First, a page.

Search This Blog

Loading...

15.12.10

Jackpot justice exposes unwanted sunlight on Caldwell

It appears that sunlight isn’t to Attorney General Buddy Caldwell’s liking. A tersely-worded, if not somewhat misleading, statement from his office was the only comment upon national attention being focused on jackpot justice being sponsored under Caldwell’s auspices.

Caldwell and some contracted lawyers of his department’s got the unwelcome attention when the American Tort Reform Association publicized the actions of a Caldwell lawsuit in its annual report on jurisdictions which had issued unwarranted and outrageous decisions on lawsuits. This dealt with an October decision in St. Landry Parish, where lawyers hired by Caldwell using taxpayer dollars got a jury to fine Johnson and Johnson $257.7 million dollars for sending out letters and making sales calls.

The issue dealt with the anti-psychotic drug Risperdal which the jury, joining federal regulators, decided had been misleadingly marketed. It had nothing to do with any effects from taking the drug. As Caldwell deemed this a violation of the state’s Medical Assistance Programs Integrity Law, he had lawyers ask for the maximum $10,000 per incident, with over 35,000 of them. The jury went with $7,250.

Yes, the state is cash-strapped, but the award is ridiculous if not unethical on a number of levels. Several other states have rushed to try to extract a pound of flesh from the company after the Food and Drug Administration said the marketing claims were inaccurate – although the only punishment the FDA thought this merited was a corrective letter. In Pennsylvania, a related suit was dismissed completely. West Virginia conducted its trial without a jury and although the judge initially found for the state, that only was for $3.95 million and that got overturned. The actual law itself and chosen venue under which recovery was argued appears only tangentially related to the actual case – little wonder the company plans an appeal on the basis of improper jury instruction. Finally, the lawyers hired by the state were contributors to Caldwell’s campaign as well as to that of previous Attorney General Charles Foti who began the suit.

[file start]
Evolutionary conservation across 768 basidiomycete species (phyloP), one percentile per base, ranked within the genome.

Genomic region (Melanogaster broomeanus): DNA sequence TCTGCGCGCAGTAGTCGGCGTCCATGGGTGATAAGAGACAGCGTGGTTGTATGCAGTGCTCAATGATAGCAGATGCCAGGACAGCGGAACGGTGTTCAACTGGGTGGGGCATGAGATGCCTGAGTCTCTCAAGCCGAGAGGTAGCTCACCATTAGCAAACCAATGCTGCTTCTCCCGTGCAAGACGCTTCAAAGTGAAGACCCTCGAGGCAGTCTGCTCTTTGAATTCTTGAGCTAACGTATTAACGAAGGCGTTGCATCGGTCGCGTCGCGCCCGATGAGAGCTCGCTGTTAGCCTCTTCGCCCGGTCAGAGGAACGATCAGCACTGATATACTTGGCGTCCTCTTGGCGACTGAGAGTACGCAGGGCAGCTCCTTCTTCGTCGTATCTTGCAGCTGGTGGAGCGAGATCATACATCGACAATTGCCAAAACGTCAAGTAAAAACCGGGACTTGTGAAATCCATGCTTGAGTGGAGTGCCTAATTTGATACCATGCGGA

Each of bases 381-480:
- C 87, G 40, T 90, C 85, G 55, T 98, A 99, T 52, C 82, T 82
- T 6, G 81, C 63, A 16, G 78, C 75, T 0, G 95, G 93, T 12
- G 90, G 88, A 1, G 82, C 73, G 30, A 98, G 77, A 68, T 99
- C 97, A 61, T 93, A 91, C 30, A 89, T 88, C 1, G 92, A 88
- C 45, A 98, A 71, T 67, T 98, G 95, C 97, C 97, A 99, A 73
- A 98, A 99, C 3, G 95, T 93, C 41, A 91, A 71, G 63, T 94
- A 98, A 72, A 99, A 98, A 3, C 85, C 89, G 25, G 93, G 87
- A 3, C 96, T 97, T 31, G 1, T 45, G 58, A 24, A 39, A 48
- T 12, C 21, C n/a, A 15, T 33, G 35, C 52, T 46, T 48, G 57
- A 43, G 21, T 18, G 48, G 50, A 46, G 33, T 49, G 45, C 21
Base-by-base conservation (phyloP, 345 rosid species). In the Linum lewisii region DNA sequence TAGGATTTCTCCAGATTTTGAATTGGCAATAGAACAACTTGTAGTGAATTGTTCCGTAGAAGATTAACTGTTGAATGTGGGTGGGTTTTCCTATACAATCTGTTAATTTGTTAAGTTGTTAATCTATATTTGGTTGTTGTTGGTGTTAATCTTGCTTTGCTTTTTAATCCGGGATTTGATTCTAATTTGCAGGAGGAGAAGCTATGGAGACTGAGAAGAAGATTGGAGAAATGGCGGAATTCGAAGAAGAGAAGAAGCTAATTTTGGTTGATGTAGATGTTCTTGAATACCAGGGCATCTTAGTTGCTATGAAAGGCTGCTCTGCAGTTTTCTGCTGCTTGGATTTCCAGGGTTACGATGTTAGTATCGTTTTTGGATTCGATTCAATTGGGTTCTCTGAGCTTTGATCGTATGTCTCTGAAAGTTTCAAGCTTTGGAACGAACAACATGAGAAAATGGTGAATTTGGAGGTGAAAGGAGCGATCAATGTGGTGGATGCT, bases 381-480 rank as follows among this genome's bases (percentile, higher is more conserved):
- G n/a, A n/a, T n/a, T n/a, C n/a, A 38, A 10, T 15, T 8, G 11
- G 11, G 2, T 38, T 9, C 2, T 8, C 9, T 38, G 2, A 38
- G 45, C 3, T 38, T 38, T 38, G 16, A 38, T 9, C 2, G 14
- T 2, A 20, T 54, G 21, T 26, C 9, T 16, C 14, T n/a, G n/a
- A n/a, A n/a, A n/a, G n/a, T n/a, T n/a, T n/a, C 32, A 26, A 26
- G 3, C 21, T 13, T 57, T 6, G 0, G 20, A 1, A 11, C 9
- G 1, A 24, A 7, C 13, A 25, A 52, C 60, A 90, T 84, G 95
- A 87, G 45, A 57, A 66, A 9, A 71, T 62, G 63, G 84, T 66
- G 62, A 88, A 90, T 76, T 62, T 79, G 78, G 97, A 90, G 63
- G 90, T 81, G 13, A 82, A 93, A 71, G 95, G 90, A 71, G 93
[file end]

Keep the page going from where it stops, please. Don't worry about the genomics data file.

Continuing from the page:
Caldwell’s comment about the adverse publicity was “These lawyers did not and will not receive a penny of the state’s recovery” – technically true, but they are being paid, probably very well, with taxpayer dollars to try to win this judicial lottery. In no way, shape, fashion, or form is the penalty, if one even is deserved, proportionate to any alleged transgression. This kind of decision sends exactly the wrong message to those who would do business in Louisiana, with its arbitrary nature of justice discouraging wealth creators who simply want fair and impartial rules by which to engage in economic development.

If honorable, Caldwell would reveal how much the state is paying his contributors for the case and when the appeal gets heard (in front of judges) to ask for a much fairer penalty if there is a violation under state law. Otherwise, his actions would display a cavalier attitude towards justice in Louisiana, indicating he sees the state’s role more usefully as parting money from interests that have it than in protecting the citizenry.

1 comment:

Landman of the Apocalypse said...

Allow me to elucidate where you would mislead.

The federal law governing states’ Medical Assistance Plans imposes upon participating states the duty to police Medicaid fraud and other wrongdoing. Failure to prosecute fraud or ill practices would have been a dereliction on the AG’s part. You criticize him simply for doing his duty.

Tangentially related? No, the cited statute applies to precisely these facts. Both the FDA and the jury found that J&J made misrepresentations to minimize the potentially fatal risks of diabetes. Such misconduct can (and likely did) lead to overprescribing this powerful, expensive antipsychotic drug, putting patients at risk, and incurring unnecessary taxpayer cost. The public interest in deterring such behavior mandates large fines as a deterrent.

Should it surprise that the FDA did not take stronger action? The FDA’s too-cozy relationship with Big Pharma is the subject of much debate. At least 9 of 12 of our citizens thought Big Pharma got off too easy. We can be comforted that our AG is more serious about his duties than is the FDA.

While it may be true that the AG’s attorneys were also contributors, we have heard little criticism from the Executive Branch regarding awards of state contracts to campaign contributors. Fancy that!